Is Your Word Document Leaking Secrets?

Alexander Freund

Just because you hit the delete button when using Microsoft Word doesn’t necessarily mean that your information is gone forever. Thanks to Word’s Track Changes feature, all of your deleted sentences can be easily retrieved. This is a very handy tool to help you out of a jam, but it can also be misused to leak secrets if you’re not careful.

To check if a document contains previously made edits like tracked changes, comments, hidden text, and other information, you will want to use the Document Inspector. To access this feature, go to File > Info > Check for Issues > Inspect Document. This will bring up the Document Inspector menu which will display six categories that you can inspect. They are:

  • Comments, Revisions, Versions, and Annotations
  • Document Properties and Personal Information
  • Custom XML Data
  • Headers, Footers, and Watermarks
  • Invisible Content
  • Hidden Text

Make sure that what you want inspected has the box corresponding to it checked, and then click Inspect.

You will now be given the inspection results, and if Document Inspector finds content in the categories that you selected it will give you the option to remove the content by selecting Remove All.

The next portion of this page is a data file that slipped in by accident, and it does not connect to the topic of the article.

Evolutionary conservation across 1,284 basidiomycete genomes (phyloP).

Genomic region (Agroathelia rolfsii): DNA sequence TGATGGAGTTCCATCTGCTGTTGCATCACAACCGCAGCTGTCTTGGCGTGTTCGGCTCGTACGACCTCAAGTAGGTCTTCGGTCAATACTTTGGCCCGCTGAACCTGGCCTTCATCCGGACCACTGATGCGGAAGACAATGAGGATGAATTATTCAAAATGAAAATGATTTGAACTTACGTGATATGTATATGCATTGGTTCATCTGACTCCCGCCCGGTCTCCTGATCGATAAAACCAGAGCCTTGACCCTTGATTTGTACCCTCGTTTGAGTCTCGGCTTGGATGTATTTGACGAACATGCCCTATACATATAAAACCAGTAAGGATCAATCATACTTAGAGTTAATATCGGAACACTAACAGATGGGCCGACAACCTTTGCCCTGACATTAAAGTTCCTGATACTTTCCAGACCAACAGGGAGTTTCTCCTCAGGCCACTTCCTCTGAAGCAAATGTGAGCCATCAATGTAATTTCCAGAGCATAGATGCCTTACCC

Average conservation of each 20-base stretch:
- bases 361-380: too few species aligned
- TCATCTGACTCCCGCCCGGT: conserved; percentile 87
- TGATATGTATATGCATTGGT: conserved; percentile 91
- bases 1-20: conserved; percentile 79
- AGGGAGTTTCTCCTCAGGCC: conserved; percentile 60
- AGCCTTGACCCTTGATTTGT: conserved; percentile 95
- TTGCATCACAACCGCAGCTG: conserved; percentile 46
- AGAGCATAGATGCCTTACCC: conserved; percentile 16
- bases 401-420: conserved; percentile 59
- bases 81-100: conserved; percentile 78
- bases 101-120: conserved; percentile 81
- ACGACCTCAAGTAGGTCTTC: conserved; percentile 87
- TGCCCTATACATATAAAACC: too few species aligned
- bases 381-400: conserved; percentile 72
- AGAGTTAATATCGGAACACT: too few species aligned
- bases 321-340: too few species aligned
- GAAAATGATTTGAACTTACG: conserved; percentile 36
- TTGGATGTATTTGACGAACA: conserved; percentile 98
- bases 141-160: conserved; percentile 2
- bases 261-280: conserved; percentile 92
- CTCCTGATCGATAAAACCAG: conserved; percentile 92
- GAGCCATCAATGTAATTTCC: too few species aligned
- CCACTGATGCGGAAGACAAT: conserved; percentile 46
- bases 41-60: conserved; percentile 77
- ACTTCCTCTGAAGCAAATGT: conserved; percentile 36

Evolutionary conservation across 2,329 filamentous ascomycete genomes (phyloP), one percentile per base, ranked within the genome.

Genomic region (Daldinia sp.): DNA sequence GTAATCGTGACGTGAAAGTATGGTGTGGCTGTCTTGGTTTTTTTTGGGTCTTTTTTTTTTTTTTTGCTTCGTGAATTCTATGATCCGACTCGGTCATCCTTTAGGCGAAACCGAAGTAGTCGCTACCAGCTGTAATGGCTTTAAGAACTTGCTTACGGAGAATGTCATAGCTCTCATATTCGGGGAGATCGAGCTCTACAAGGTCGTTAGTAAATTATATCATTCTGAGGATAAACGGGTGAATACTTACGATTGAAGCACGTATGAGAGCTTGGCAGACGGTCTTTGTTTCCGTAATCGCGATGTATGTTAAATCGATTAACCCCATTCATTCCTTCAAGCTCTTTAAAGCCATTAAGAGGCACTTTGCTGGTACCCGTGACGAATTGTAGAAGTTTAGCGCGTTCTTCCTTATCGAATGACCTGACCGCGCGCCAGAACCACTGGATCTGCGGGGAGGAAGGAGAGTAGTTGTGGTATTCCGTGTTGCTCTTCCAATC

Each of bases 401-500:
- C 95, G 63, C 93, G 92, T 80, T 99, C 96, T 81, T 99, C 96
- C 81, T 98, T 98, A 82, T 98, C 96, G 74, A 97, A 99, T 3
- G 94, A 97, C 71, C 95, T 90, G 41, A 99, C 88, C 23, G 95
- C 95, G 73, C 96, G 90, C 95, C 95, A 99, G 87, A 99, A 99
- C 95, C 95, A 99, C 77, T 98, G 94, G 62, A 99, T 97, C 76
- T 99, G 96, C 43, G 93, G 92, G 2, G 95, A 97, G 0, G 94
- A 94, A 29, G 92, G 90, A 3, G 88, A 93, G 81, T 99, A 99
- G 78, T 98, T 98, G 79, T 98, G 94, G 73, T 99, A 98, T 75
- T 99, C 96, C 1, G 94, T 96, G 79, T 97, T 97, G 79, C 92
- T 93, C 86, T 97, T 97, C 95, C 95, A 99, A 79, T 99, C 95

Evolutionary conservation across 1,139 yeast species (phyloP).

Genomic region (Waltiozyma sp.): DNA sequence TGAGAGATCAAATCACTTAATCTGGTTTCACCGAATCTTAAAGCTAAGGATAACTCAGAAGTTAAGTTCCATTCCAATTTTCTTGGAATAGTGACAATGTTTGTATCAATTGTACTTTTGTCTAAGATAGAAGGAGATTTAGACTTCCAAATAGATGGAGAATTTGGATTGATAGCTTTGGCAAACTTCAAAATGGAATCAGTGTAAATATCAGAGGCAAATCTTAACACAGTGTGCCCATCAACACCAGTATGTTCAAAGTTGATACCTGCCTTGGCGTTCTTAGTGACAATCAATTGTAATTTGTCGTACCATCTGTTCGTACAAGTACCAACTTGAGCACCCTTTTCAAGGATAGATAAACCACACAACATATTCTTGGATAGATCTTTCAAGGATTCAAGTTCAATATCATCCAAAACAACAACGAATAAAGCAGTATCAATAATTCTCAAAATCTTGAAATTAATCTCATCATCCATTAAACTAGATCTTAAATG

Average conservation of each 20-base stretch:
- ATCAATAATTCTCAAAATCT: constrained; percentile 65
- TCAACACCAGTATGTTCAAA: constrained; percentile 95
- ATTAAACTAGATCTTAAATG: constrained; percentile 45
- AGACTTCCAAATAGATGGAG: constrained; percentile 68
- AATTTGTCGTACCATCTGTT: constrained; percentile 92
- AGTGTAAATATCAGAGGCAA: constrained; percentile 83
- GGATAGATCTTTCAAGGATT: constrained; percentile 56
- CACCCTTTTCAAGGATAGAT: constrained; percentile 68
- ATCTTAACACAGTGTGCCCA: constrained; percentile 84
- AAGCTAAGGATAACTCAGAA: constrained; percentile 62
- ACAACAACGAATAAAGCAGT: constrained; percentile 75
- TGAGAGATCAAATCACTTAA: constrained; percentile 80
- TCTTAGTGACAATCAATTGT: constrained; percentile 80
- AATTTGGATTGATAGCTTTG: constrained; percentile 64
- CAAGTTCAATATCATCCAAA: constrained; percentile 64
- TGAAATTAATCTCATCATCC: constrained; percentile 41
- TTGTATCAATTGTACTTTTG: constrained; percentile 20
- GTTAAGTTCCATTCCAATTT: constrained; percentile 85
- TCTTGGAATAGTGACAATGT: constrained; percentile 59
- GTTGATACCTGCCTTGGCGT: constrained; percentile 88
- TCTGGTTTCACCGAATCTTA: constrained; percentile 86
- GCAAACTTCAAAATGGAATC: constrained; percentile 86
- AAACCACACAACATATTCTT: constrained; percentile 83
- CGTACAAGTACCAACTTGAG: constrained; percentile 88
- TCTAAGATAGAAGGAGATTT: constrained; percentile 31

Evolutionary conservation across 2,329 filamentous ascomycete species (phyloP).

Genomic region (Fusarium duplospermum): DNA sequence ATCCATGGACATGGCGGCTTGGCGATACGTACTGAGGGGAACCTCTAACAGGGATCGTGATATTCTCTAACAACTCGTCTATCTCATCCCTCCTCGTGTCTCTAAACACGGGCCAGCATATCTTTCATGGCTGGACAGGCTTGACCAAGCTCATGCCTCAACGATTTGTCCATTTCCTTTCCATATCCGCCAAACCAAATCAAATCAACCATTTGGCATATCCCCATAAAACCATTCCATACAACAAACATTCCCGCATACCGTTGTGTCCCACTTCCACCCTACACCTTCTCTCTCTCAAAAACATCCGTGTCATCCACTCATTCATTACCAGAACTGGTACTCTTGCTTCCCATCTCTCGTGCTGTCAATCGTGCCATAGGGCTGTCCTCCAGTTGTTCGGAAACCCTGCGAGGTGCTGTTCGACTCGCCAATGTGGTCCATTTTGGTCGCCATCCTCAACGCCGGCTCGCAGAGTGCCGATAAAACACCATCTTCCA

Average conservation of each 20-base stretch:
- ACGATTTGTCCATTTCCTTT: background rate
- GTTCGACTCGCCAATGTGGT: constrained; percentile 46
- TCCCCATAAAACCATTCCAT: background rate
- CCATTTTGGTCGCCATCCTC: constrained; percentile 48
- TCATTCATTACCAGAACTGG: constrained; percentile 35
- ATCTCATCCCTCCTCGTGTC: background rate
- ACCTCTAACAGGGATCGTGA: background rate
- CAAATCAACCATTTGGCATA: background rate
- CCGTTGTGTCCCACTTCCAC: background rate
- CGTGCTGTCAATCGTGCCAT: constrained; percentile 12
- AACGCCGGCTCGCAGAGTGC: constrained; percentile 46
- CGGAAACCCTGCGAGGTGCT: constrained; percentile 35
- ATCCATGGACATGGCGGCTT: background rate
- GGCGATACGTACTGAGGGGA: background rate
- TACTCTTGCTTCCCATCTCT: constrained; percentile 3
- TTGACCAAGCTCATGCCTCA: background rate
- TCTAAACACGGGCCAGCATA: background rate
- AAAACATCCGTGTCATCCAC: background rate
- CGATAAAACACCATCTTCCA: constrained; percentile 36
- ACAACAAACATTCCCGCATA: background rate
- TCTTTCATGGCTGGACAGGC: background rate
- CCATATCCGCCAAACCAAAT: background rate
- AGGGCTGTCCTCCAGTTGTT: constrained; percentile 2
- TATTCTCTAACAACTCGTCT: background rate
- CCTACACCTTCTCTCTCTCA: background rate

Why Would You want to Remove a Document’s Hidden Content?

If you plan on sharing your document, then you should use the Document Inspector to remove the hidden content before sharing it, especially if you’ve previously entered and deleted sensitive information. Without taking this security measure, you could share a document with a Word-savvy person that would be able to view what you deleted.

Here’s a worst-case scenario for you: Instead of making a sales proposal for a potential client from a new document, you take an old document and use it as a template by entering new data over old data. When finished, you send it to the potential client only to have them view the hidden data that you edited, and guess what, there happens to be some major discrepancies between the two sales proposals. You just lost a sale. Thanks Microsoft Word!

The Best Practice to Protect Yourself

The easiest way to prevent a shared document from leaking secrets is to use a clean template when making a new document. This will give you a master version to be used for editing and referencing that you wouldn’t share with your clients.

Can you think of any major secrets that you may have accidentally leaked by sharing a document improperly? Do you know of any other tips that will help protect your sensitive information? Let us know in the comments!

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